The slimming disease of low funding that continues to hit the health sector has forced KCH to limit the number of ICU admissions due to shortage of staff while its psychiatric section has also been closed as it scales down on operations.
Kamuzu Central Hospital (KCH) has since written the Ministry of Health to consider providing extra 150 nurses to serve the dire situation, according to a Nursing Quarterly Report Nation on Sunday has seen, but the Ministry of Health has said it is aware of the challenges KCH faces.
In an interview, hospital director Dr Jonathan Ngoma said KCH is facing critical shortage of staff and is operating on a shoe-string budget.
He said they scaled down on operations in the intensive care unit (ICU) to five admissions due to shortage of nurses.
“In an ideal situation, a hospital this big should have up to 20 functional beds in an ICU, with 30 nurses or so on duty, but we can only manage 10, which is an expansion from four beds previously. Unfortunately, we can only use five beds because of number of staff [nurses]. In an ideal situation, the ICU requires two nurses per patient, but in our case it’s one-to-one,” said Ngoma.
Currently, KCH which caters for the entire Central Region, and part of the North on specialised cases, has a capacity of 800 beds, yet on average admits about 1 200 patients against a nurse population of about 341, according to Ngoma.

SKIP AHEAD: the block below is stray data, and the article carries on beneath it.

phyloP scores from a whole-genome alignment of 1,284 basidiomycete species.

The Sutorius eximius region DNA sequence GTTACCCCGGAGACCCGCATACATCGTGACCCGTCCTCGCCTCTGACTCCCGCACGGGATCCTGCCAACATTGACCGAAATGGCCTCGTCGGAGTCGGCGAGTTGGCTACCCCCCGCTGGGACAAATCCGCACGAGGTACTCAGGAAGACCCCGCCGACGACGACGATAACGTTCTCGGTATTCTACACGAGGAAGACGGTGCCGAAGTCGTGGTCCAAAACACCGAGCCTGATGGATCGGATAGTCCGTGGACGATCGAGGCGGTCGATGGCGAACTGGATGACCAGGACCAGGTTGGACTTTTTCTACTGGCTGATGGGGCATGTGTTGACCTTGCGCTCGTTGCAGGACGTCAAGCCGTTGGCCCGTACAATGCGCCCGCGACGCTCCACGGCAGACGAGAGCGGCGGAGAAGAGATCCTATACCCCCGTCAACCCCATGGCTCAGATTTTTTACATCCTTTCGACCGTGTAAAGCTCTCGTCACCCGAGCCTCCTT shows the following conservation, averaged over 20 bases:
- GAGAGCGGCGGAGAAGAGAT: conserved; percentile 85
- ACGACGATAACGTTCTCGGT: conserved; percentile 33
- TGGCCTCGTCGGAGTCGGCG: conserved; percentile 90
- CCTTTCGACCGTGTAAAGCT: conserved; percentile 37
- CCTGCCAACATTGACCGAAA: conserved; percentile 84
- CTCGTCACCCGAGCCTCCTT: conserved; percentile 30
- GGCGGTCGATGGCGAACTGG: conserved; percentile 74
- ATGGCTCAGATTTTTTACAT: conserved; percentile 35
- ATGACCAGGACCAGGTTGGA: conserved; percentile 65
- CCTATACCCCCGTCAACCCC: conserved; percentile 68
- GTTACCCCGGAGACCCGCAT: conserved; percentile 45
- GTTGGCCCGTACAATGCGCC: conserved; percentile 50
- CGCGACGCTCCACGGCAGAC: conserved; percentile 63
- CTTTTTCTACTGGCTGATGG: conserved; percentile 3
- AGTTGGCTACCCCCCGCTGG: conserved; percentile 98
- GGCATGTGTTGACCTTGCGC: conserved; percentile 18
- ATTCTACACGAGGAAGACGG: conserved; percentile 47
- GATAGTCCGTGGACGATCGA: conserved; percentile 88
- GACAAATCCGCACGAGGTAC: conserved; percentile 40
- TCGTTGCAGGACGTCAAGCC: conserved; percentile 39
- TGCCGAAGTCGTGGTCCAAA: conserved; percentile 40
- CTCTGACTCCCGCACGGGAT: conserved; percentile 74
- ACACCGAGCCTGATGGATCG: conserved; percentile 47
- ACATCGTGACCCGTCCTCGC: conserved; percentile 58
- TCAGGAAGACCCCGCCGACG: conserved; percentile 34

Asked on what happens when they have more than five cases that require ICU services at the hospital, a doctor who spoke on condition of anonymity said: “We allow nature to take its course. There is not much we can do and this is the most painful part of our job—to see people dying when we could have saved them.”
Ngoma said he is equally concerned with the state of affairs, saying the limited funding has made their life difficult such that the facility records needless deaths. He could, however, not provide the number of ‘needless’ deaths, saying they do not keep such a record.
The hospital director said as part of austerity measures, KCH has just closed the Psychiatric Unit, which was housed at Bwaila Hospital—with 50 patients split between Zomba Mental Hospital and St. John of God hospital in Area 43 under a service level agreement.
In the current financial year, KCH was allocated about K800 million, with a monthly budget of about K69 million against a required K200 million.
“How do we run the hospital with such a small amount? This is a big referral hospital catering for millions of people. It deserves better in terms of funding. Our allocation in the last two years has remained static despite the rising cost of living,” said the KCH director.
Nation on Sunday’s visit to the hospital this week found some patients sleeping on the floor and in corridors while the male surgical ward had between 78 and 80 patients against four nurses for the eight–hour day shift and two nurses for the 16-hour night shift.
National Organisation of Nurses and Midwives of Malawi (Nonm) president Dorothy Ngoma described the situation as unacceptable.